The Only Man to Beat Robert E. Lee in an Even Fight

By David A. Carrino, Roundtable Historian
The Cleveland Civil War Roundtable
Copyright © 2012-2013, All Rights Reserved

Editor’s note: This article was the history brief for the October 2012 meeting of the Cleveland Civil War Roundtable.

There are some who consider Robert E. Lee the greatest military leader of the Civil War. But Ulysses S. Grant beat Robert E. Lee, which calls into question the claim that Lee was the greatest military leader of the Civil War. However, that wasn’t an even fight, and even if detractors of Lee and admirers of Grant refuse to admit that it wasn’t an even fight, it doesn’t change that fact. Nevertheless, there was someone who did beat Robert E. Lee in an even fight, and that person was Charles Mason.

Lee graduated second in the West Point Class of 1829. Mason finished first, which means that Mason beat Lee in an even competition. Some other notable members of the Class of 1829 are Joseph E. Johnston (number 13), Theophilus Holmes (another Confederate general, who graduated third from the bottom), and John F. Kennedy (number 14, although not the John F. Kennedy who was the 35th U.S. President). Mason finished with a total of 1,995.5 points out of a possible 2,000; Lee finished with 1,966.5 points, 29 points less than Mason or about 1.5% behind him. Both Lee and Mason had no demerits, as did three other members of the Class of 1829. Since Mason graduated from the U.S. Military Academy ahead of Lee, why have we not read about the illustrious military career of Charles Mason? The reason is that Mason did not have a military career, which is not to say that Mason did not have a distinguished career.

Charles Mason

Mason was born in Onondaga County, New York on October 24, 1804. After graduating from West Point, he taught engineering there for two years and then resigned from the army to attend law school in New York City. Mason practiced law for two years and then worked for the New York Evening Post on its editorial staff, eventually serving as Acting Editor. In 1836 he moved to Wisconsin Territory, and a year later he married Angelica Gear. The couple lived on a farm near Burlington and had three daughters. Iowa, which had been part of Wisconsin Territory, became a separate territory in 1838, and President Martin Van Buren appointed Mason Chief Justice of the Iowa Territory Supreme Court. Mason’s first decision was his most famous. Citing the Missouri Compromise of 1820, Mason ruled that a Missouri slave named Ralph, who had been sent to Iowa by his master, was not required to return to slavery. This ruling is contrary to the Dred Scott Decision, which came almost 20 years later. Mason remained on the Iowa Supreme Court for nine years, up to and for a short time after Iowa became a state. Subsequently Mason was appointed U.S. Commissioner of Patents, was elected to the Iowa State Board of Education, and founded a patent law firm.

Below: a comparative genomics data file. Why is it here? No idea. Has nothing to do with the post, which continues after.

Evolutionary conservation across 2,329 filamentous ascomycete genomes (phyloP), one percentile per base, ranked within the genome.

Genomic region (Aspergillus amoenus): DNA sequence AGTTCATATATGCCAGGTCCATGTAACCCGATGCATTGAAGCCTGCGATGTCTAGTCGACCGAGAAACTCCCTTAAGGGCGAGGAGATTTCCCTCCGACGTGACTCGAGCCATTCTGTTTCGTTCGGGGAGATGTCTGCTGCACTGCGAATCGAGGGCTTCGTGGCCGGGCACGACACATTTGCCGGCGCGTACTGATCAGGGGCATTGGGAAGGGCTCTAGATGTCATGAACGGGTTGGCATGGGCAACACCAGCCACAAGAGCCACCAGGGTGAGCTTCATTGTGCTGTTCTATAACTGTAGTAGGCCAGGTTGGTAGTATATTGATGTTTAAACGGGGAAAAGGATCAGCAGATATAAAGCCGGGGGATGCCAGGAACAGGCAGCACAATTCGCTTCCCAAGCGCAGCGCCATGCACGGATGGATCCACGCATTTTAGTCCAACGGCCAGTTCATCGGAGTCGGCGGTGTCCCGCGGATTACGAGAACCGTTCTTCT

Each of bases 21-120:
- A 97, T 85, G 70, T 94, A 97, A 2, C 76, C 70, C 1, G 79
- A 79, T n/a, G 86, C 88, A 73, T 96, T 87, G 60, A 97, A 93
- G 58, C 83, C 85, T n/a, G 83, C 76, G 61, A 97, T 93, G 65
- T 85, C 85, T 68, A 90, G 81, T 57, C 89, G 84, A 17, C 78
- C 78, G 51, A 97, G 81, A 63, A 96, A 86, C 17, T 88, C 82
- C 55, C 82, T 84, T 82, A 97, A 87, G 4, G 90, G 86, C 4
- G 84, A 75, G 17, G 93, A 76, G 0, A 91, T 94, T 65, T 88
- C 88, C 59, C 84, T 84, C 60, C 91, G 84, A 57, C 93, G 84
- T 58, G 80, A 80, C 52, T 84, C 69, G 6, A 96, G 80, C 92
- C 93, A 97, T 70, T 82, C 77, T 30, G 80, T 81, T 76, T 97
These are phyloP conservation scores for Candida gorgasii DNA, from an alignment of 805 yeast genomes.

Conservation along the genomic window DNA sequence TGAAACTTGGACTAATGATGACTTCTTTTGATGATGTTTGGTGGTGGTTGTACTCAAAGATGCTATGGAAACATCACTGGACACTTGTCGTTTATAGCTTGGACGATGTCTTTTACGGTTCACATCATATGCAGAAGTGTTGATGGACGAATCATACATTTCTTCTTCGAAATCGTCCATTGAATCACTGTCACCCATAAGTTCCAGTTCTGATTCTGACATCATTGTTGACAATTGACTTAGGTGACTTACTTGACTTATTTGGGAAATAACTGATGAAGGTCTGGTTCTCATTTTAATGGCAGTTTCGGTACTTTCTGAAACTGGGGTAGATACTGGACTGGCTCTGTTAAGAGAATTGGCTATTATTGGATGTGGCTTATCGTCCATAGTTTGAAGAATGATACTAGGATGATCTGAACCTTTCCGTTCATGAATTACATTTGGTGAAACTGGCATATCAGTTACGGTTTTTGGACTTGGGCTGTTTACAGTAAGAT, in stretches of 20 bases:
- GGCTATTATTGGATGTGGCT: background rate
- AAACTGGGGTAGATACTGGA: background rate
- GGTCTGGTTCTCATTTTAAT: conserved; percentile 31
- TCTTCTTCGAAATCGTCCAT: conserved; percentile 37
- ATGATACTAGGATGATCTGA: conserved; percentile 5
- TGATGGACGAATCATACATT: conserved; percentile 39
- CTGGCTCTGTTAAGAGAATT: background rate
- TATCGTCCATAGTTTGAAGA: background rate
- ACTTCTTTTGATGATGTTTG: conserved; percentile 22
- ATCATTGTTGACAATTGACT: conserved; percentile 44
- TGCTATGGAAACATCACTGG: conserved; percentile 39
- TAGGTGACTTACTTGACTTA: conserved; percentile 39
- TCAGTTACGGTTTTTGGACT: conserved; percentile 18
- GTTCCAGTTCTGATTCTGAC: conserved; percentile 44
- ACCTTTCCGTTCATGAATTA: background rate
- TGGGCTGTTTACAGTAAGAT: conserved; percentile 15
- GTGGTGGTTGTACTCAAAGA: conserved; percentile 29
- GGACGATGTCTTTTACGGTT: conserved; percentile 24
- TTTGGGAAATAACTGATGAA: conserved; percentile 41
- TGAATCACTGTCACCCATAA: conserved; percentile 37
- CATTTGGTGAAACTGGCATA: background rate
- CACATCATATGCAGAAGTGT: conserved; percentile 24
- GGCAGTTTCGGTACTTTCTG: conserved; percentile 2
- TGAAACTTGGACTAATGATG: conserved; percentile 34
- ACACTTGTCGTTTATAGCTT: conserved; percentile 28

Charles Mason’s tombstone

During the Civil War, Mason became a Peace Democrat. Although he opposed secession and slavery, he asserted that the constitutional rights of the southern states must be protected. Mason disagreed with almost all of Abraham Lincoln’s policies and used the Dubuque Herald, a Democratic newspaper, to give voice to his Copperhead beliefs in a series of anonymous letters signed simply “X.” He once stated that the Union “can never be perpetuated by force of arms and that a republican government held together by the sword becomes a military Despotism.” Mason was the Democratic candidate for governor of Iowa twice, in 1861 and 1867, and was defeated both times. After his second gubernatorial loss, Mason withdrew from prominence, but remained active for the rest of his life in local affairs in his home city of Burlington. On February 25, 1882, at the age of 77, the man who finished ahead of Robert E. Lee at West Point died in obscurity at his farm.

Charles Mason wrote in his diary in 1864, “General Lee is winning great renown as a great captain. Some of the English writers place him next to Napoleon and Wellington. I once excelled him and might have been his equal yet perhaps if I had remained in the army as he did.” Because of Mason’s career choices, we can never know if that would have happened, and it may be that some people view Mason as a person who never fulfilled the great promise he showed at the U.S. Military Academy. But this is an unfair judgment of someone who lived a varied and productive life and contributed to society in a number of ways. It can be argued that a different quote by Charles Mason sums up his life better, and this quote also applies to the person who finished second to Mason at West Point. Reflecting on the turbulent years during and shortly after the Civil War and his part in those years, Mason wrote in his diary, “I played the game of life at a great crisis and lost. I must be satisfied.”